Yes, understood and my comment was directed against any attempts and obscure ideas for changing laws European wide as the EC constitution is clear about voting in host countries. So, its really more a very internal UK issue which does not apply to most other citizens of EC member-states. What I also wanted to make clear is, if I want to live in another country I know about its regulations. If we Europeans would begin the process of changing the EC constitution now in the current climate, this would be really contra-productive.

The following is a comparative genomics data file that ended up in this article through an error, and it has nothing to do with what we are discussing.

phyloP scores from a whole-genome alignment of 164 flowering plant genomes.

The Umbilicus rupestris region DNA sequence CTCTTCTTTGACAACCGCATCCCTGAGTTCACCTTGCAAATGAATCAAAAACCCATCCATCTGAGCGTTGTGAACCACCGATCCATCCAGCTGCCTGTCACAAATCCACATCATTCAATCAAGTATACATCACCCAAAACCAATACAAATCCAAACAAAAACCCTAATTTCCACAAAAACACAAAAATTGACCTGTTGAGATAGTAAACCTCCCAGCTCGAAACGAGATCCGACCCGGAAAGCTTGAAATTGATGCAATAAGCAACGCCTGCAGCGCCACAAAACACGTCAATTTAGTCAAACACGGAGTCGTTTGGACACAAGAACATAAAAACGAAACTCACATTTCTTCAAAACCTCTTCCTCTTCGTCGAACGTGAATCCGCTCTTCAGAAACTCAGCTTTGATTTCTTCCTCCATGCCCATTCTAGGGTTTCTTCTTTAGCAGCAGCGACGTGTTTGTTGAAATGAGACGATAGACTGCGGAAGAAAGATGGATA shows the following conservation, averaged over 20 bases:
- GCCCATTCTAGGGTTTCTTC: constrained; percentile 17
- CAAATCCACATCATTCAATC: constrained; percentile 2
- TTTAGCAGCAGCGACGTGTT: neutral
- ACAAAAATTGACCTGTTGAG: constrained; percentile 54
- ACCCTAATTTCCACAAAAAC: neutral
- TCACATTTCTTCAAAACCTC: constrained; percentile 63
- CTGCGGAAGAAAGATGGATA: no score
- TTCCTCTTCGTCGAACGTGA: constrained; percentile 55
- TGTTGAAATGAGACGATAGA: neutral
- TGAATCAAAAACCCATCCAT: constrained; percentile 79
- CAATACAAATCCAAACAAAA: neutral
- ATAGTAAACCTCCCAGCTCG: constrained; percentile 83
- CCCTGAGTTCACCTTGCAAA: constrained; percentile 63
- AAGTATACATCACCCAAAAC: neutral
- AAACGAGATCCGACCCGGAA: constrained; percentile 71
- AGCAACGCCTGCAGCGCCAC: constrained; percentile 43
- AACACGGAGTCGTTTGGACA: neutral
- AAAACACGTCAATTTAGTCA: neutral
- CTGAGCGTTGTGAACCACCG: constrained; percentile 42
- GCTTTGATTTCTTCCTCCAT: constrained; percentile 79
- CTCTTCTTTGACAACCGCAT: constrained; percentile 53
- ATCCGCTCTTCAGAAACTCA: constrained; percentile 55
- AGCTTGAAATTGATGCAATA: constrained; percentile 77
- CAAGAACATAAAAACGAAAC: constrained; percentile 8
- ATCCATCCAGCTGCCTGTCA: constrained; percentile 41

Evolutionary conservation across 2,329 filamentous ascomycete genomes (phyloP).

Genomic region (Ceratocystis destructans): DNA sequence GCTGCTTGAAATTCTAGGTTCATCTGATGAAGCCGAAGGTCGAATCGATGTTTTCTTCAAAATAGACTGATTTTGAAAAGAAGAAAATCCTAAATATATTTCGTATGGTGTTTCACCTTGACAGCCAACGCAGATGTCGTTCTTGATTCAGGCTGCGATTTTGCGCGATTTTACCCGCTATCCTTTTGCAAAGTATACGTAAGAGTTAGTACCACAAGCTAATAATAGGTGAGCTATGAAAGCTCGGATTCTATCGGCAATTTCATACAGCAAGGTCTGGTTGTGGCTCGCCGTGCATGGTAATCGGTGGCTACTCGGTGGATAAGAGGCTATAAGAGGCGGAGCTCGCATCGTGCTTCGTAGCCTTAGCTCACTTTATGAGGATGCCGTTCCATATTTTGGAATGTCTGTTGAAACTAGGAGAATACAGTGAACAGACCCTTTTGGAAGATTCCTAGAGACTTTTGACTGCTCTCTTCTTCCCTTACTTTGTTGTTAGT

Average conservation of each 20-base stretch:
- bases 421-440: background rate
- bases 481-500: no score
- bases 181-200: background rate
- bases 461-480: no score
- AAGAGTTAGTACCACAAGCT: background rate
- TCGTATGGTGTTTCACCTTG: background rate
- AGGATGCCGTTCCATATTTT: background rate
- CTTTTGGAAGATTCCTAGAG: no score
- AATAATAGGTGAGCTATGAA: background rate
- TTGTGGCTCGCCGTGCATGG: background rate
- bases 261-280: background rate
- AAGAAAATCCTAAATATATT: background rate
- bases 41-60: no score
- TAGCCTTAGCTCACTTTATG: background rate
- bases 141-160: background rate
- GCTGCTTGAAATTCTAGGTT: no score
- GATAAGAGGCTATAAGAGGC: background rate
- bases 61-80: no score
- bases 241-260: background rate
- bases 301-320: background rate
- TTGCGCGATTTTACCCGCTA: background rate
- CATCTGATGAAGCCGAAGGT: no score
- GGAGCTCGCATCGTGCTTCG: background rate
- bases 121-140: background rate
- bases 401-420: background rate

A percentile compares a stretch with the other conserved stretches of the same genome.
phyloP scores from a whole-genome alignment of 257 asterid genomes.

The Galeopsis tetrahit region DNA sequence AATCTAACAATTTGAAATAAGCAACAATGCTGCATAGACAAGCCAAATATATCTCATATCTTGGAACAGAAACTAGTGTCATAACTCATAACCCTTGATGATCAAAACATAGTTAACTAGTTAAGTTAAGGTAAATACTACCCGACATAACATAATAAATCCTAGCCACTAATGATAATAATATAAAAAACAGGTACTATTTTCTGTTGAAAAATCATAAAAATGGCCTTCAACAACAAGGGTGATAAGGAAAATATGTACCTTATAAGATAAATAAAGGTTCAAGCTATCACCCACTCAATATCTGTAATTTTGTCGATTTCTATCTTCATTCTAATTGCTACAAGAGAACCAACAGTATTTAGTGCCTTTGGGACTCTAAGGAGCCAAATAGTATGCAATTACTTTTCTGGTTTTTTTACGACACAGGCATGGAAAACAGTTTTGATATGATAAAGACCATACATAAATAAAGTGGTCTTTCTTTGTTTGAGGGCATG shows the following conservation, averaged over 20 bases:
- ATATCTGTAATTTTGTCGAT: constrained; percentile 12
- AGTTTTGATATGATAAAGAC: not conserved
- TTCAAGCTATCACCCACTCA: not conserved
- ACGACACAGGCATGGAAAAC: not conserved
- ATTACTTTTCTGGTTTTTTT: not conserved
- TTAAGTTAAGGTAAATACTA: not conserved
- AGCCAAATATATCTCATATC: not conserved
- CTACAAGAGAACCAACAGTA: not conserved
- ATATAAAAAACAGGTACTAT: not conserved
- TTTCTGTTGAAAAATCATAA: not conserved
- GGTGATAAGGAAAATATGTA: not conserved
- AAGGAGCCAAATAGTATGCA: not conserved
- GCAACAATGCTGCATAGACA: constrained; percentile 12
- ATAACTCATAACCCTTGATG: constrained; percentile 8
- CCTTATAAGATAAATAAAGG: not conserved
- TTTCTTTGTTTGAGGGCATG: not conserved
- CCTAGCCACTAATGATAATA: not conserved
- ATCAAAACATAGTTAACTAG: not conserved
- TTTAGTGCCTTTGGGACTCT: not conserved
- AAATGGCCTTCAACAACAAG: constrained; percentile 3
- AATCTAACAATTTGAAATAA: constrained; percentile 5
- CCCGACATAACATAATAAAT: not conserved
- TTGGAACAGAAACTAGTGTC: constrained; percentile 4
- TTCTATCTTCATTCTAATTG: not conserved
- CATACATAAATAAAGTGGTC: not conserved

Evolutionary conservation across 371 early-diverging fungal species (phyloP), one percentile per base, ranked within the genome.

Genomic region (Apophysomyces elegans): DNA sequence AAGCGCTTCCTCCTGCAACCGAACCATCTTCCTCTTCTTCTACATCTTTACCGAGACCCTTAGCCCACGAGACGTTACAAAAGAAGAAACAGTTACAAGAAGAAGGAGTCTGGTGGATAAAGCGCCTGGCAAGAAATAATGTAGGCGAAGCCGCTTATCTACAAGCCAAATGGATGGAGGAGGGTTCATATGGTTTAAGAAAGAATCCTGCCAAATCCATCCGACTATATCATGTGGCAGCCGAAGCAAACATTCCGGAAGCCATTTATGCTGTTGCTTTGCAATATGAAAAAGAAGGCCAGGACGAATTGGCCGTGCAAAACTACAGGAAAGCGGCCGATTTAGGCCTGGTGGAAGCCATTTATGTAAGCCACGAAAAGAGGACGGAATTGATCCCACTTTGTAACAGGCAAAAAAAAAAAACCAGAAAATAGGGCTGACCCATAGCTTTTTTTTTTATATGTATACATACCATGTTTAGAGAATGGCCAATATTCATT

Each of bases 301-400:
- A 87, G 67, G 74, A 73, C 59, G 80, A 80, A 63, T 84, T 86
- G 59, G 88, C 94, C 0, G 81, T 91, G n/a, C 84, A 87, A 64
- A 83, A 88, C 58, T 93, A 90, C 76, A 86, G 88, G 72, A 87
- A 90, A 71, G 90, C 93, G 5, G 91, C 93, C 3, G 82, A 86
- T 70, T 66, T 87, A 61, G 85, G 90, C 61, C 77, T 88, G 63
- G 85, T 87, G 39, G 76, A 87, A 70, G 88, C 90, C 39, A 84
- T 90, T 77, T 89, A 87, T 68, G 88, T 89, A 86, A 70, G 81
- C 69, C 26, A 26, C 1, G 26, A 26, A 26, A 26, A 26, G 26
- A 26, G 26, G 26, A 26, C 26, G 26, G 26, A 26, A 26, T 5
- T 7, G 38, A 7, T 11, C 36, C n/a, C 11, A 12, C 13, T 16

You can always write to the Committee, the address is on Dick’s post, as we did.


I do not wish this thread to develop into an EU slanging match ! I merely want to point out to British citizens resident outside the UK that they can have an input to the decision process if they so choose.

An in/out referendum in the UK on EU membership will affect most British citizens and particularly pensioners, resident in EU countries to a greater or lesser extent. A vote in any such referendum is a democratic right.